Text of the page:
House Republicans Offer Plan to Balance FY25 Budget

Posted on April 25, 2024


HARTFORD — House Republicans during a Thursday news conference at the state capitol released a plan to balance the second year of the state budget, keeping a promise to Connecticut residents by honoring the fiscal guardrails, focusing on affordability, pursuing structural spending reforms, and increasing funding for local education to help prevent more pressure on local property taxpayers.

House Republicans, led by Rep. Vincent Candelora (R-North Branford), began developing their plan to balance the budget after the Democrat-controlled Appropriations Committee decided against adjusting the $25.9 billion budget for FY25, which becomes effective July 1. Inaction would leave the budget out of balance and vulnerable to discretionary decisions from the Governor, who would have authority to make changes outside of the legislative session.

“The budget is out of balance and $30 million over the spending cap at the start of the fiscal year, but rather than tackling this problem head-on, Democrats would simply spend federal money, outside of the budget, on their priorities such as giving more money to state colleges and universities. Not only is that an abdication of our constitutional obligation to balance the budget, it’s also a path right back to the irresponsible fiscal practices that dogged Connecticut for years,” Candelora said. “We’ve offered a plan that is $43 million under the spending cap and refocuses resources on our most critical needs, such as preventing local property taxpayers from experiencing more pain by ensuring that towns have the full special education funding that we promised them and more money to run early voting this November.”

While legislative Democrats prioritize the state’s higher education system, House Republicans are directing their focus toward supporting children at the beginning of their educational journey. Republicans propose $236 million more for local education funding, including an additional $79 million more for surging special education costs. By providing an additional $12 million to increase reimbursement rates ($120 per hour to $167) to Birth to Three child services providers, Republicans will unlock more federal funding to help with staffing shortages. Responding to the state’s childcare crunch, Republicans matched the $12 million increase proposed by Gov. Lamont for the Care4Kids program.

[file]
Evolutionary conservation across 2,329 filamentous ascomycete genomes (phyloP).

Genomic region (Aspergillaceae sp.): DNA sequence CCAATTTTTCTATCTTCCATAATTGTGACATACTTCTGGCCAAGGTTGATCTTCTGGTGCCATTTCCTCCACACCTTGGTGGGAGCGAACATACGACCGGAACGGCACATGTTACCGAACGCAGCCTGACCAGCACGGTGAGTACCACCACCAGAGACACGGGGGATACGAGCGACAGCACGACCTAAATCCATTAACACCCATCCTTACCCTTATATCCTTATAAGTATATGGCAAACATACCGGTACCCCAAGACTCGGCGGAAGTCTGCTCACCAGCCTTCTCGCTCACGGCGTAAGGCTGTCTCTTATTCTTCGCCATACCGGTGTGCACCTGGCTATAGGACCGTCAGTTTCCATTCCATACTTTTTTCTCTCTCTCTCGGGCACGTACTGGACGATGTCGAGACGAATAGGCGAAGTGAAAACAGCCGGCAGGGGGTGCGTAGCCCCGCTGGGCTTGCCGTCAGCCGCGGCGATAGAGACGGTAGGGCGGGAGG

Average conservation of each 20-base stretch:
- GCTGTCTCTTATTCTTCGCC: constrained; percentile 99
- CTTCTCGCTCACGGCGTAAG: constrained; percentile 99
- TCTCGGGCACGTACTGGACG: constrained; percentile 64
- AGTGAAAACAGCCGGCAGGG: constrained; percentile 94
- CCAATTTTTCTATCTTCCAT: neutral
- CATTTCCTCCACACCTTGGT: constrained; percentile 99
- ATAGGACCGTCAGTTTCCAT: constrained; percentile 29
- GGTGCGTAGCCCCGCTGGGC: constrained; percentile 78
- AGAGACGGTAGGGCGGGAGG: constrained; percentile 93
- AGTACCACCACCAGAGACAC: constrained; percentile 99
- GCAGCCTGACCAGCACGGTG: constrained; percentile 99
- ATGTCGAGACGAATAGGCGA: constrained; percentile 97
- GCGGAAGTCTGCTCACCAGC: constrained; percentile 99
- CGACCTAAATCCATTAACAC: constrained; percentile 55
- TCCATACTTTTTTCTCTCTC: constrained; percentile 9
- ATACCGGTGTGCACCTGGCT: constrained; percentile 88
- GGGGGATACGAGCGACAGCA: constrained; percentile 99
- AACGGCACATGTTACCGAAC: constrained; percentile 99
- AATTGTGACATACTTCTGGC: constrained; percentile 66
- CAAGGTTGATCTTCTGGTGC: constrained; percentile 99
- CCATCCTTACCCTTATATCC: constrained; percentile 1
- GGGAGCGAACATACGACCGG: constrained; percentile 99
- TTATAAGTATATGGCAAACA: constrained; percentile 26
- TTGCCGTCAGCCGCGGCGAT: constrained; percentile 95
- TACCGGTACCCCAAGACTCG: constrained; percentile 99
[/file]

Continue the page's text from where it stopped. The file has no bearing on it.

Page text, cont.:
The House Republican plan doesn’t tap remaining federal American Rescue Plan Act (ARPA) dollars, leaving at least $200 million available for acute needs such as funding for nonprofit service social providers, shoring up the state’s unemployment compensation fund, additional childcare investments, or higher education. The House Republican budget adjustments have been vetted by the state’s nonpartisan Office of Fiscal Analysis.

“Many working families are struggling to make ends meet while costs have skyrocketed. We owe it to residents to look for ways to responsibly reduce government spending to ease the tax burden and provide financial relief. The majority failed to put forward a budget adjustment, so my colleagues and I took on that task on behalf of residents,” said Rep. Tammy Nuccio (R-Tolland), House Ranking Member of the Appropriations Committee. “We took a hard look at where the state could slim down and have developed a plan that will increase the state’s portion of education funding and reduce local property tax burdens, honor the fiscal guardrails and maintain the promise we made to all residents—to serve as good stewards of their tax dollars.” 

In their plan to shift budget priorities toward core commitments to residents, House Republicans also propose to:

  • Keep a scheduled $42m deposit to the Teachers’ Retirement Fund that Democrats would forgo
  • Allocate increase to Medicaid rates to behavioral health providers, mental health services for kids ($7m)
  • Address surging price of goods, groceries, and services by eliminating Democrats’ truck tax
  • Increases funding to municipalities to implement early voting ($3.6m)
  • Deliver improved ambulance provider Medicaid rates Governor proposed to cut ($5m)
  • Reinstates a portion of PILOT funding for municipalities ($16.3m)
  • Provide CT Foodshare allocation (H.B. 5011) ($2m)
  • Supply $1 million allocation for homeless shelter needs

“As our surplus shrinks and our state’s financial picture changes, it’s critical that we live within the means Connecticut taxpayers can afford,” Candelora said. “The fiscal guardrails should force all of us to reprioritize how we spend money. Republicans have accepted that reality. While that undoubtedly forces difficult decisions today, following through on our responsibility to adjust the budget now will help prevent more grief for taxpayers in the future if the state’s finances nosedive, leaving recently enacted tax relief or even ECS funds vulnerable to cuts by the Governor.”

House Republicans fund priority initiatives by continuing their push for structural changes in the budget, including:

  • Maintaining, rather than increasing, Husky C healthcare eligibility requirements ($8.5m savings)
  • Budget for state employee vacancies according to current hiring patterns (an additional $26m savings)
  • Eliminating “free” healthcare for undocumented immigrants ($45m savings)
  • Changes policy on enhanced inmate communications; require them to pay portion of cost of calls ($10m savings)

[Download Our Plan Here]